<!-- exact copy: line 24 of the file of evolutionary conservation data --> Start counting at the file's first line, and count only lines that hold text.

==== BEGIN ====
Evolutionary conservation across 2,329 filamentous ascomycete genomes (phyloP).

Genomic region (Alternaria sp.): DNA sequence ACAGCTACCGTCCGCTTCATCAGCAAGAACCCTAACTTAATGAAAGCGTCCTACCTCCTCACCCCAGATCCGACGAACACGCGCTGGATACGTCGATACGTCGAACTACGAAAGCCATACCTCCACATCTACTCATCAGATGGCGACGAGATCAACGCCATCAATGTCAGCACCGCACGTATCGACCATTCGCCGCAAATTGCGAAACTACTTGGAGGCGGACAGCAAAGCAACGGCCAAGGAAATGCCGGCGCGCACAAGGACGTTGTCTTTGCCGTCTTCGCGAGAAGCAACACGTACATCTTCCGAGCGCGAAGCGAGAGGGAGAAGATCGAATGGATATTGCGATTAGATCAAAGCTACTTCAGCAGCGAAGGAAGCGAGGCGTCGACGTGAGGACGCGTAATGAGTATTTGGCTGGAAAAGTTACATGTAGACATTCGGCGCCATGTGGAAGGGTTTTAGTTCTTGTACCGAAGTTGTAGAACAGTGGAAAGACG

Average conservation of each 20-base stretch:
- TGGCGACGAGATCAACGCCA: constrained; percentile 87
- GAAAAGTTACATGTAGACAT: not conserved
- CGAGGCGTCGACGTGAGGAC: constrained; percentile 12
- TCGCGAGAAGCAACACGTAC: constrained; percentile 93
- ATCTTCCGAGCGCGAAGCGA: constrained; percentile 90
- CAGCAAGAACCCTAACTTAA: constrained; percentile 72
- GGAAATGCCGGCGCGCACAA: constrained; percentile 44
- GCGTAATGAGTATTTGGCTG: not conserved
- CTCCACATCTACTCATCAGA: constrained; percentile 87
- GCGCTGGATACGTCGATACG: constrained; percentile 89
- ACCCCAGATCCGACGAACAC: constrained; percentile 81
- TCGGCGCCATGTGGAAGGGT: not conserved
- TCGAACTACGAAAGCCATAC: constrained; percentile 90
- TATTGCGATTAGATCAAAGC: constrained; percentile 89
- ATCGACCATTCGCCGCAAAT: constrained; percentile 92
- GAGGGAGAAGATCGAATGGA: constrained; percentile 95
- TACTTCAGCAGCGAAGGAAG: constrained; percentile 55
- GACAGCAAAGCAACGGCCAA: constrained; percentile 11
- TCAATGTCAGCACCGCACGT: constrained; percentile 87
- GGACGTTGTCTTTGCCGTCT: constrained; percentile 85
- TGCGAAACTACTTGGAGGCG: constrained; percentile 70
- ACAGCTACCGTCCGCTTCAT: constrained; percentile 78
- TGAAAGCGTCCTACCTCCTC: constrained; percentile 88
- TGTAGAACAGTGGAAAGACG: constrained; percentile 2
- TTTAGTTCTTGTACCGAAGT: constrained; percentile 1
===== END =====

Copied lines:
- TGCGAAACTACTTGGAGGCG: constrained; percentile 70